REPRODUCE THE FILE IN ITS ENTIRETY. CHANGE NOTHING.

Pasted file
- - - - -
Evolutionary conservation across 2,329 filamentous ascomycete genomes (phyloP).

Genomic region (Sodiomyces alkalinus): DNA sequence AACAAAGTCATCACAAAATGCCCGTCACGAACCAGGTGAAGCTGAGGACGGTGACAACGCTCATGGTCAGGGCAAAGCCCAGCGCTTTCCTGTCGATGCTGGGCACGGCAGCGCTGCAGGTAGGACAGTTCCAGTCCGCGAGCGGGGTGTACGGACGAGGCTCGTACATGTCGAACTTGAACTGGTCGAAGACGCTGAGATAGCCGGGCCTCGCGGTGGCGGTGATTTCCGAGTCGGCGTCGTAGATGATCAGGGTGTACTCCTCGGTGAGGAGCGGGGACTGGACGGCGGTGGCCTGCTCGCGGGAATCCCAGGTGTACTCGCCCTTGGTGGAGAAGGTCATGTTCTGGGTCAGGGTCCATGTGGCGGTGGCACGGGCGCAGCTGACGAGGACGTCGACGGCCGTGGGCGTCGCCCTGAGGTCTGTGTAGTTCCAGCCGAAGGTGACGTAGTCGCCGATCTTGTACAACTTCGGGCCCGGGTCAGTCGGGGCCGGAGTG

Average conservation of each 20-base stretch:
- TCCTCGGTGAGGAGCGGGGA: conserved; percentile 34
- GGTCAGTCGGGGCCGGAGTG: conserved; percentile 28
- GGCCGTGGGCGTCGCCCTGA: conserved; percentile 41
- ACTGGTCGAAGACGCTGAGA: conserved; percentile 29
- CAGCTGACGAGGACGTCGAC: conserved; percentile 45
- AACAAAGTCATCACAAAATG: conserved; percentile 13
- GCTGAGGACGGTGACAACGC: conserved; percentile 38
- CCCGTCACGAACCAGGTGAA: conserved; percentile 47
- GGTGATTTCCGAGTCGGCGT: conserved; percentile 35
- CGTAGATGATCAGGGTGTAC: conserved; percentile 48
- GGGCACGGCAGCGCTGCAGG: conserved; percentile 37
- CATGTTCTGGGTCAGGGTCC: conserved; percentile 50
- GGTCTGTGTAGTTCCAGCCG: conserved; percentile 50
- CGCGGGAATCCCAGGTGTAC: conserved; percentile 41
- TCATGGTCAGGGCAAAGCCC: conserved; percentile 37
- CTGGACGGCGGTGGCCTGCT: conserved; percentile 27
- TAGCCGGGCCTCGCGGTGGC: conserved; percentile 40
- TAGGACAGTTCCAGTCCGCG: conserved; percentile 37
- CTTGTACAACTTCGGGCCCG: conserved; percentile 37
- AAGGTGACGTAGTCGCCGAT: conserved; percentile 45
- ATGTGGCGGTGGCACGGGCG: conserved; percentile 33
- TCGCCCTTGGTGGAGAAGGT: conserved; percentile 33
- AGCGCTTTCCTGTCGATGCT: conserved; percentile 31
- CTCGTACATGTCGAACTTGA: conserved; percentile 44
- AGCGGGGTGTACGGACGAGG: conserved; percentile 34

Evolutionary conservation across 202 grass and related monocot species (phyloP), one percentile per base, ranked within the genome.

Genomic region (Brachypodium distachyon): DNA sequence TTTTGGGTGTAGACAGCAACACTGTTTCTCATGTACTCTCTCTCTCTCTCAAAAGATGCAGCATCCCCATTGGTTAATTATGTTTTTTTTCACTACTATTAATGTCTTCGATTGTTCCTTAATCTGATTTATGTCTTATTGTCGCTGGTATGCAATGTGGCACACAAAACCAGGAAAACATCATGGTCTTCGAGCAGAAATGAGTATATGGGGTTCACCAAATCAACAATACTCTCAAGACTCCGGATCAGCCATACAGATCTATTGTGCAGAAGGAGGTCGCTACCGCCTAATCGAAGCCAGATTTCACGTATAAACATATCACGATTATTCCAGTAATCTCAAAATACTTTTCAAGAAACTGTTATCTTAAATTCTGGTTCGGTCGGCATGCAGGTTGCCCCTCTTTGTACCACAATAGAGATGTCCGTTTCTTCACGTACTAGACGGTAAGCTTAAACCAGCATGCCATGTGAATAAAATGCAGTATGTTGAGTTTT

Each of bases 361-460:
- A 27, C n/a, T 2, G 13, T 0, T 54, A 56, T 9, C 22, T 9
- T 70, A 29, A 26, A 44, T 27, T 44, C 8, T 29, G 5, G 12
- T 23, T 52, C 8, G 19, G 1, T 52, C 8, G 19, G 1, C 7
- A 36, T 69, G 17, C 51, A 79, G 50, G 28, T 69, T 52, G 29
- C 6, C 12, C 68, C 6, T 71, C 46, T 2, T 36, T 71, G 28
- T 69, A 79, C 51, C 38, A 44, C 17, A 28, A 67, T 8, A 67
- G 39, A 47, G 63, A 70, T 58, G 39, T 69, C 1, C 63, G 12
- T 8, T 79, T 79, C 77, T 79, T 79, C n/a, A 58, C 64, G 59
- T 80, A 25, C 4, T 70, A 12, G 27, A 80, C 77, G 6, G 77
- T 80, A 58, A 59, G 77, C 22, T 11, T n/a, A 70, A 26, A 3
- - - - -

Evolutionary conservation across 2,329 filamentous ascomycete genomes (phyloP).

Genomic region (Sodiomyces alkalinus): DNA sequence AACAAAGTCATCACAAAATGCCCGTCACGAACCAGGTGAAGCTGAGGACGGTGACAACGCTCATGGTCAGGGCAAAGCCCAGCGCTTTCCTGTCGATGCTGGGCACGGCAGCGCTGCAGGTAGGACAGTTCCAGTCCGCGAGCGGGGTGTACGGACGAGGCTCGTACATGTCGAACTTGAACTGGTCGAAGACGCTGAGATAGCCGGGCCTCGCGGTGGCGGTGATTTCCGAGTCGGCGTCGTAGATGATCAGGGTGTACTCCTCGGTGAGGAGCGGGGACTGGACGGCGGTGGCCTGCTCGCGGGAATCCCAGGTGTACTCGCCCTTGGTGGAGAAGGTCATGTTCTGGGTCAGGGTCCATGTGGCGGTGGCACGGGCGCAGCTGACGAGGACGTCGACGGCCGTGGGCGTCGCCCTGAGGTCTGTGTAGTTCCAGCCGAAGGTGACGTAGTCGCCGATCTTGTACAACTTCGGGCCCGGGTCAGTCGGGGCCGGAGTG

Average conservation of each 20-base stretch:
- TCCTCGGTGAGGAGCGGGGA: conserved; percentile 34
- GGTCAGTCGGGGCCGGAGTG: conserved; percentile 28
- GGCCGTGGGCGTCGCCCTGA: conserved; percentile 41
- ACTGGTCGAAGACGCTGAGA: conserved; percentile 29
- CAGCTGACGAGGACGTCGAC: conserved; percentile 45
- AACAAAGTCATCACAAAATG: conserved; percentile 13
- GCTGAGGACGGTGACAACGC: conserved; percentile 38
- CCCGTCACGAACCAGGTGAA: conserved; percentile 47
- GGTGATTTCCGAGTCGGCGT: conserved; percentile 35
- CGTAGATGATCAGGGTGTAC: conserved; percentile 48
- GGGCACGGCAGCGCTGCAGG: conserved; percentile 37
- CATGTTCTGGGTCAGGGTCC: conserved; percentile 50
- GGTCTGTGTAGTTCCAGCCG: conserved; percentile 50
- CGCGGGAATCCCAGGTGTAC: conserved; percentile 41
- TCATGGTCAGGGCAAAGCCC: conserved; percentile 37
- CTGGACGGCGGTGGCCTGCT: conserved; percentile 27
- TAGCCGGGCCTCGCGGTGGC: conserved; percentile 40
- TAGGACAGTTCCAGTCCGCG: conserved; percentile 37
- CTTGTACAACTTCGGGCCCG: conserved; percentile 37
- AAGGTGACGTAGTCGCCGAT: conserved; percentile 45
- ATGTGGCGGTGGCACGGGCG: conserved; percentile 33
- TCGCCCTTGGTGGAGAAGGT: conserved; percentile 33
- AGCGCTTTCCTGTCGATGCT: conserved; percentile 31
- CTCGTACATGTCGAACTTGA: conserved; percentile 44
- AGCGGGGTGTACGGACGAGG: conserved; percentile 34

Evolutionary conservation across 202 grass and related monocot species (phyloP), one percentile per base, ranked within the genome.

Genomic region (Brachypodium distachyon): DNA sequence TTTTGGGTGTAGACAGCAACACTGTTTCTCATGTACTCTCTCTCTCTCTCAAAAGATGCAGCATCCCCATTGGTTAATTATGTTTTTTTTCACTACTATTAATGTCTTCGATTGTTCCTTAATCTGATTTATGTCTTATTGTCGCTGGTATGCAATGTGGCACACAAAACCAGGAAAACATCATGGTCTTCGAGCAGAAATGAGTATATGGGGTTCACCAAATCAACAATACTCTCAAGACTCCGGATCAGCCATACAGATCTATTGTGCAGAAGGAGGTCGCTACCGCCTAATCGAAGCCAGATTTCACGTATAAACATATCACGATTATTCCAGTAATCTCAAAATACTTTTCAAGAAACTGTTATCTTAAATTCTGGTTCGGTCGGCATGCAGGTTGCCCCTCTTTGTACCACAATAGAGATGTCCGTTTCTTCACGTACTAGACGGTAAGCTTAAACCAGCATGCCATGTGAATAAAATGCAGTATGTTGAGTTTT

Each of bases 361-460:
- A 27, C n/a, T 2, G 13, T 0, T 54, A 56, T 9, C 22, T 9
- T 70, A 29, A 26, A 44, T 27, T 44, C 8, T 29, G 5, G 12
- T 23, T 52, C 8, G 19, G 1, T 52, C 8, G 19, G 1, C 7
- A 36, T 69, G 17, C 51, A 79, G 50, G 28, T 69, T 52, G 29
- C 6, C 12, C 68, C 6, T 71, C 46, T 2, T 36, T 71, G 28
- T 69, A 79, C 51, C 38, A 44, C 17, A 28, A 67, T 8, A 67
- G 39, A 47, G 63, A 70, T 58, G 39, T 69, C 1, C 63, G 12
- T 8, T 79, T 79, C 77, T 79, T 79, C n/a, A 58, C 64, G 59
- T 80, A 25, C 4, T 70, A 12, G 27, A 80, C 77, G 6, G 77
- T 80, A 58, A 59, G 77, C 22, T 11, T n/a, A 70, A 26, A 3